The bulls are convinced that the American consumer – and the stock market – will keep it fine, even if politicians do not approve a new round of fiscal stimulus before the election next month.
However, some economists are in doubt about how much purchasing power consumers have left after a admittedly robust third quarter. Concerned, the latest round of weekly data on unemployment claims showed that first-time benefit claims unexpectedly rose and hit a seven-week high, possibly signaling that the resurgence of COVID-19 in several states is hurting the labor market again.
Read: What puts the nail in the coffin for fiscal stimulus? The calendar maybe
Investors seeking comfort can point to retail sales and readings about consumer confidence, Jeffrey Schulze, investment strategist at ClearBridge Investments, told MarketWatch.
Tire was certainly cheered Friday by data showing retail sales rose 1
Shares rose after Friday’s data, snapping up a three-day losing streak and allowing the Dow Jones Industrial Average DJIA,
and S&P 500 SPX,
for each log a third equal weekly gain. The Dow rose 0.1% for the week and closed Friday at 28,606.31, while the S&P 500 saw a weekly increase of 0.2% to close at 3,483.81. Nasdaq Composite COMP,
rose 0.8% for the week to end at 11,671.56.
The continued run of strong sales and rising confidence in the third quarter defied expectations that the consumer would weaken as supplemental weekly unemployment benefits of $ 600 per week ran out in late July.
“Our concern was that spending would fall as the stimulus disappeared and control stopped,” Richard Grasfeder, senior portfolio manager at Boston Private, said in an interview.
Grasfeder said he was surprised by the resilience of U.S. households, noting that consumer spending in August was only 3% lower than in February.
Meanwhile, rising consumer confidence polls, particularly the forward-looking component of the meter, have more in common with mid-to-late stages of an economic recovery than the early part, Schulze said – a development consistent with robust home and car sales.
What keeps it afloat?
Bulls claim that the important consumer is generally in good shape. The robust round of coronavirus help, adopted earlier this year in the depths of pandemic shutdown, helped lift disposable income. It’s not unheard of during a recession, but the scale was particularly impressive, said Schulze, who illustrated the point in a recent note with the chart below:
Meanwhile, the U.S. savings rate rose as the lock on the pandemic threw millions out of work while also shutting down stores and services. After peaking at 33.6%, the rate has fallen but remained at a historically elevated 14.1% in August.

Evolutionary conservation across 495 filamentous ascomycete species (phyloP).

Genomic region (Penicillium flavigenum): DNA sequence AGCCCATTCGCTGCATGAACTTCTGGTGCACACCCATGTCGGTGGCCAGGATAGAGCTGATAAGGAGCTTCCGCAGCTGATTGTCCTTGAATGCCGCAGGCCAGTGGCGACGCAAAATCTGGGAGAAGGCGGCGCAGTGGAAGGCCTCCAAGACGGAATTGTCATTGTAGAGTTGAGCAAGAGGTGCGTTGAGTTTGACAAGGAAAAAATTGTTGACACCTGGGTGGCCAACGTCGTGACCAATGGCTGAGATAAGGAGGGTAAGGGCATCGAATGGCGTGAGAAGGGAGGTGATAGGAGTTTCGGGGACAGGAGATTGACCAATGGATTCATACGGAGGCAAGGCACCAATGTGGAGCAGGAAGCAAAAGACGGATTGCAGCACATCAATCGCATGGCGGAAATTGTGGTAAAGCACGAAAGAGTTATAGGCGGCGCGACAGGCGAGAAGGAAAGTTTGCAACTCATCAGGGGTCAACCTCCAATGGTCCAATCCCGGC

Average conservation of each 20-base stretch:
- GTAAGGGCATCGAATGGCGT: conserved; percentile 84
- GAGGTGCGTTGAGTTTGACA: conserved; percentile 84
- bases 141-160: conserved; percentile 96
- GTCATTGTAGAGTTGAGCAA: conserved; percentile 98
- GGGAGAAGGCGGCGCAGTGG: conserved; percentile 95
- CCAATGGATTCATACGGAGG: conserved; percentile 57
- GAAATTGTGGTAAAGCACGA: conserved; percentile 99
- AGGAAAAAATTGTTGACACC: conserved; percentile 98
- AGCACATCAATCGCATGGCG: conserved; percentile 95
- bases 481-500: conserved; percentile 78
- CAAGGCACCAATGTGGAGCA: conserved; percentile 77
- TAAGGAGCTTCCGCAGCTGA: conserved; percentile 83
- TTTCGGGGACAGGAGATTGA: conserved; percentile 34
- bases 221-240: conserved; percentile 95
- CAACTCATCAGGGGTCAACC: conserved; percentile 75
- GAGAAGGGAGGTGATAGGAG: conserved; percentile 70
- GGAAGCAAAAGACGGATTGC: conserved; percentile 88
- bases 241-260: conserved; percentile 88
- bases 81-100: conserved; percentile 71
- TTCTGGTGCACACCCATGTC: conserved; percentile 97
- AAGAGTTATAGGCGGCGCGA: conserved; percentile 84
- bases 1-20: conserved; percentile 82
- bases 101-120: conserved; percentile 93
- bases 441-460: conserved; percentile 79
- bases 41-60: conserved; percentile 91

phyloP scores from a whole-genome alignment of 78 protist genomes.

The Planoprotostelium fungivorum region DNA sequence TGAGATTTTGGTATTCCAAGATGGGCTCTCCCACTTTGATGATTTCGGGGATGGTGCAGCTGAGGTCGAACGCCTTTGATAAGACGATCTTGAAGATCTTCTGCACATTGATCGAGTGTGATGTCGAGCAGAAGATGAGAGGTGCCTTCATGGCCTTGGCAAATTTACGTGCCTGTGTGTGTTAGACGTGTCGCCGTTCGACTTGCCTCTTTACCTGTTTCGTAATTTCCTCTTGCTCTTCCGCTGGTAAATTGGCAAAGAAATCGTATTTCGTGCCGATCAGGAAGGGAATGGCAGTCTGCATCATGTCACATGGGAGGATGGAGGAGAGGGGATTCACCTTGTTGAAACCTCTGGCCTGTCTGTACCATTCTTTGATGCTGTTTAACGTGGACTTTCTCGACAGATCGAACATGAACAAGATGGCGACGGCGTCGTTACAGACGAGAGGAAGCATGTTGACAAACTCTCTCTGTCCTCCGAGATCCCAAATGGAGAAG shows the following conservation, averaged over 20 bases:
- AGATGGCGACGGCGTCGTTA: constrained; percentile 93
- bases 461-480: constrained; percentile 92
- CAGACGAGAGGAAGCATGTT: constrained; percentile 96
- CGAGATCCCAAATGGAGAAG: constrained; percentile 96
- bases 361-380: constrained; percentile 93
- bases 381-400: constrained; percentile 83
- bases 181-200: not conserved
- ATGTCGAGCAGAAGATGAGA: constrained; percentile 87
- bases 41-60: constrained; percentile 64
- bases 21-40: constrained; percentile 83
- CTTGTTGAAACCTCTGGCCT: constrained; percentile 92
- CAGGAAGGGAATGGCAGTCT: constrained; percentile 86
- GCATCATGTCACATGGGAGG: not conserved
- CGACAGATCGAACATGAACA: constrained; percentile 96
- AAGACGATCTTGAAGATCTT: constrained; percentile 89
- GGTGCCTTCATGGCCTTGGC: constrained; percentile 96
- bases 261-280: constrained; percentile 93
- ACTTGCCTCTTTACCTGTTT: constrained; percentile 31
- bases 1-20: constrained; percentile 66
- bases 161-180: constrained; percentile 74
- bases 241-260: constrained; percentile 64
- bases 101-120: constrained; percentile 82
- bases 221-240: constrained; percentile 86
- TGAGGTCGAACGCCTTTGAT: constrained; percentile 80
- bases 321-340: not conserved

“Consumers, despite the challenges, are in reasonable shape for the financial crisis of 2008. It depends on the individual situation of some people, but from a broad-based perspective that is true,” said Michael Arone, chief investment officer of State Street Global Advisors, in a statement. interview.
Arone cited low fuel prices, cheap borrowing costs along with the aggressive fiscal stimulus package used earlier in the year to boost revenues and savings.
Skeptics claim the data masks an uneven picture and that robust retail sales from September could be one last hurray unless another round of coronavirus help is approved.
Without a new stimulus package, “which now very likely will not be completed this year, disposable income will contract sharply in both the 3rd and 4th quarters,” warned economists Aneta Markowska and Thomas Simons at Jefferies in a note.
The problem, they said, is that while the savings rate is elevated, the excess savings are largely concentrated among high-income households and will not provide a cushion for those who depend on unemployment benefits (see chart below).
Economists at Oxford Economics also forecast a marked decline in consumption in the coming quarters, which ruled out immediate fiscal easing.
“The forthcoming election poses upward and downward risks to the economy, but a drop in income support until 2021 will leave the U.S. consumer quite vulnerable during the fall and early winter,” they wrote (see chart below).
That said, the weakness could prove to be short-lived.
Markowska and Simons appear to be spending zero growth in the fourth quarter, but they wrote, with a “blue-wave scenario now the basis, probably a more generous fiscal package in January, which is likely to accelerate spending by 2021. The “blue wave” refers to growing expectations among investors and analysts that Democratic challenger Joe Biden will win the November 3 presidential election, with his party retaining control of the House and taking over the Senate.
If Washington fails to come up with an aid package in the first quarter, it would be a potentially damaging “political mistake,” Schulze said. But it is a mistake that is likely to be avoided, he said.
Meanwhile, economic momentum seen in the third quarter goes a long way towards explaining the market’s rise of more than 50% from its lowest pandemic on March 23rd. And that’s why bulls are convinced that any short-term setbacks in the market, such as the retreat that stocks suffered in September, will continue to buy opportunities.
“The gaps between the market and the economy are closed, and unexpectedly, it was the economy that ended up closing this gap,” Schulze said.
The coming week will allow investors to further measure economic momentum as well as a further flow of earnings in the third quarter. House launches in September and building permits are expected Tuesday, while the Federal Reserve’s Beige Book collection of anecdotal economic activity is ready for release on Wednesday.
Thursday brings another round of weekly data on jobless claims and will be followed closely after recent figures showed an unexpected increase.